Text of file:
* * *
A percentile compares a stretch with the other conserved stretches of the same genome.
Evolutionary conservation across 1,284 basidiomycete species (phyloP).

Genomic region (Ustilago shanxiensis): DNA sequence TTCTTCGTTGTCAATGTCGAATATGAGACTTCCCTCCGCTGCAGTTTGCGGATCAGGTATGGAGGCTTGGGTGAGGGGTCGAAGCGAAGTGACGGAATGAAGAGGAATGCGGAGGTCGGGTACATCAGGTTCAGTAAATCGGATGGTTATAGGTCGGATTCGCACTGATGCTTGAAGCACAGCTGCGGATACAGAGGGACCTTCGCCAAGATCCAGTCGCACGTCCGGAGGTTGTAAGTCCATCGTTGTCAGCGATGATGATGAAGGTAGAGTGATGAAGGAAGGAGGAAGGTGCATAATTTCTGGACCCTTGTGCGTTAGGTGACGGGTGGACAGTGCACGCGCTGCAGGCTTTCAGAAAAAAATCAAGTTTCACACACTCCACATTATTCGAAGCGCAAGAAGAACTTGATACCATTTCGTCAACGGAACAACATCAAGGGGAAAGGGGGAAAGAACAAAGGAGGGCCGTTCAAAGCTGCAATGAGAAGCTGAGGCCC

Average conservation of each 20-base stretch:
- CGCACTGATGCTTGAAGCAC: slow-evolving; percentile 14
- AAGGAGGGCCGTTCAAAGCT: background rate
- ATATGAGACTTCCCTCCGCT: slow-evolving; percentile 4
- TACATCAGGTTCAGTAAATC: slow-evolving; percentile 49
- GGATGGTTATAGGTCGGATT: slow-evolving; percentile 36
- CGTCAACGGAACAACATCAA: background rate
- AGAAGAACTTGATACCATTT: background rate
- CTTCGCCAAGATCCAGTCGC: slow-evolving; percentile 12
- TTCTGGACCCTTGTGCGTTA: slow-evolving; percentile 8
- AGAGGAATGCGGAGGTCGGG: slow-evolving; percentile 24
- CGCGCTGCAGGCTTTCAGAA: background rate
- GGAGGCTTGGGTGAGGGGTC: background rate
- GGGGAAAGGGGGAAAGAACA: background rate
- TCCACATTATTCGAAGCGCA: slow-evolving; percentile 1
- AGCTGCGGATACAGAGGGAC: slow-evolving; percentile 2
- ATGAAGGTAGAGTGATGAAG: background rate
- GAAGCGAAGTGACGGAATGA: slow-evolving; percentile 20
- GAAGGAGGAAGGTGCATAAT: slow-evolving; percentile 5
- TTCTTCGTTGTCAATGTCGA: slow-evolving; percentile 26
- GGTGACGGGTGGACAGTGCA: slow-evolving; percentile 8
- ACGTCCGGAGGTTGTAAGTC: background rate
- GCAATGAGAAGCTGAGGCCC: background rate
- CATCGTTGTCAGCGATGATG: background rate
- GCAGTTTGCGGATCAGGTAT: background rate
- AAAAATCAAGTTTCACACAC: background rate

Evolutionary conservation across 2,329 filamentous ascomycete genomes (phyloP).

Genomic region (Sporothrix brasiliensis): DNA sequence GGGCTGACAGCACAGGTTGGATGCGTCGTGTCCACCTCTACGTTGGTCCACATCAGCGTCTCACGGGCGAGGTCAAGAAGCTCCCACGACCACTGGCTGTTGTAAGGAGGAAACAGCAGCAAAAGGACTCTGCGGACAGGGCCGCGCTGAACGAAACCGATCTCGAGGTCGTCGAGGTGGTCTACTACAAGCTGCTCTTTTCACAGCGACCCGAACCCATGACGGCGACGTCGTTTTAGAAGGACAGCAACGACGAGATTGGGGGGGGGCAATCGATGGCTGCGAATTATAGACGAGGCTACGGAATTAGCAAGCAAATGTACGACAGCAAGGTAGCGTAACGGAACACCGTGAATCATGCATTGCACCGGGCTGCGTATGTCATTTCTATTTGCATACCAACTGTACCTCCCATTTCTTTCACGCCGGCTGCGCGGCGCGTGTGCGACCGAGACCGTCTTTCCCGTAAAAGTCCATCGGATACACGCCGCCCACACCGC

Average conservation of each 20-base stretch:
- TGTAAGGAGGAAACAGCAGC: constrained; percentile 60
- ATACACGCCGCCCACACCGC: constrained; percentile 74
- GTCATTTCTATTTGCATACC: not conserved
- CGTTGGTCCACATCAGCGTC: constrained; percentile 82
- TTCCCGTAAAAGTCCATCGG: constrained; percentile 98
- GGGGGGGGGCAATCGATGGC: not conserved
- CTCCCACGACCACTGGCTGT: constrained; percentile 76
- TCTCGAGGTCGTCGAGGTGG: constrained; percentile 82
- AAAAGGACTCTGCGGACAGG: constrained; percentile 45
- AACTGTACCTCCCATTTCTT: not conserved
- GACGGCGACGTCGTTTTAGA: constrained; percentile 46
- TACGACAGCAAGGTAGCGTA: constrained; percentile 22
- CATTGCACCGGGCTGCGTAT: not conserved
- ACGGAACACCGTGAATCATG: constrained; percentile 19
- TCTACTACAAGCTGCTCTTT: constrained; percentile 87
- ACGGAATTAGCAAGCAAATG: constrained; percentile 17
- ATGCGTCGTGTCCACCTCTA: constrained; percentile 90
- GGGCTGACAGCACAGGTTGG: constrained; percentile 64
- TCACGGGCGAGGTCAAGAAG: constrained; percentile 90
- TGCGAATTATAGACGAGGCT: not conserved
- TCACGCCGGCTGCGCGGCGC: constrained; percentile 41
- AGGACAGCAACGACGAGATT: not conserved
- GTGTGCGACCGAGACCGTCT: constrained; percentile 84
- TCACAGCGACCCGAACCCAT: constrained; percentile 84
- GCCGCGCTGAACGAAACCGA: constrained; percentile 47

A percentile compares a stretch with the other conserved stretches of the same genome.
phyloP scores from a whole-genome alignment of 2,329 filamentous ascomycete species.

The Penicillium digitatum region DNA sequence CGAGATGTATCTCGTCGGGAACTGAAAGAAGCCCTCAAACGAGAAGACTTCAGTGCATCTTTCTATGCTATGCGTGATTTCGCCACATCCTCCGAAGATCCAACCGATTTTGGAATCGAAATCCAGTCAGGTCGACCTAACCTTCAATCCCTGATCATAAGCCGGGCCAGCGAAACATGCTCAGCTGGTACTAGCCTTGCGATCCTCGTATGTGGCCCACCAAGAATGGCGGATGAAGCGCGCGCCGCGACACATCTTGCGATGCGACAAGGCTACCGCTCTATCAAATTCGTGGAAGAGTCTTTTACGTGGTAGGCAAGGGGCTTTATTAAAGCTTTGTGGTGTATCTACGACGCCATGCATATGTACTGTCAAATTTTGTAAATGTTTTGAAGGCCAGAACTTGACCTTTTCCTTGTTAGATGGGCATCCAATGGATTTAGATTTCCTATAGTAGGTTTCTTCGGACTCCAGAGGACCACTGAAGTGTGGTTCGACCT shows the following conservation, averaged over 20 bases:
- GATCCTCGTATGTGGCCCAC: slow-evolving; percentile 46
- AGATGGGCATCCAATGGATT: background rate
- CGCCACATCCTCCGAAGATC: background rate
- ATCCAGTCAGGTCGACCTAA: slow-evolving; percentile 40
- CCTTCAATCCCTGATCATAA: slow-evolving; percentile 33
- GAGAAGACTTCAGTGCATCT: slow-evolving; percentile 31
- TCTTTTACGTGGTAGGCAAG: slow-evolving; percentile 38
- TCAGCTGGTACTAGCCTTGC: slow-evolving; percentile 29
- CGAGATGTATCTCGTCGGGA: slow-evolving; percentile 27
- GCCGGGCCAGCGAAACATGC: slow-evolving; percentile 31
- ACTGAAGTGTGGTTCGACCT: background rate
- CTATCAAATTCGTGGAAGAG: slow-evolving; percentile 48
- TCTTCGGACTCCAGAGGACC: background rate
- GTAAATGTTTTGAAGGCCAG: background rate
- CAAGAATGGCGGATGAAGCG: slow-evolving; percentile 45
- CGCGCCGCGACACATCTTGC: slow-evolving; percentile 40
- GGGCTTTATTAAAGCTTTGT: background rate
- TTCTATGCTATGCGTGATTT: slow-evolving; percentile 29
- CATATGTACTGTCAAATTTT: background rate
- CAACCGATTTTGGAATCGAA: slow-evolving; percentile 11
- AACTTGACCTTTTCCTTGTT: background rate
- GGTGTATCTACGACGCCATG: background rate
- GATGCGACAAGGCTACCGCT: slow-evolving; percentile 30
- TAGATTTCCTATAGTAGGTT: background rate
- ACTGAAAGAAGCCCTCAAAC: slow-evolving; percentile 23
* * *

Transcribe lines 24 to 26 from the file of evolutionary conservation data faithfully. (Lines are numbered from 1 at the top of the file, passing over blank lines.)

- GGTGACGGGTGGACAGTGCA: slow-evolving; percentile 8
- ACGTCCGGAGGTTGTAAGTC: background rate
- GCAATGAGAAGCTGAGGCCC: background rate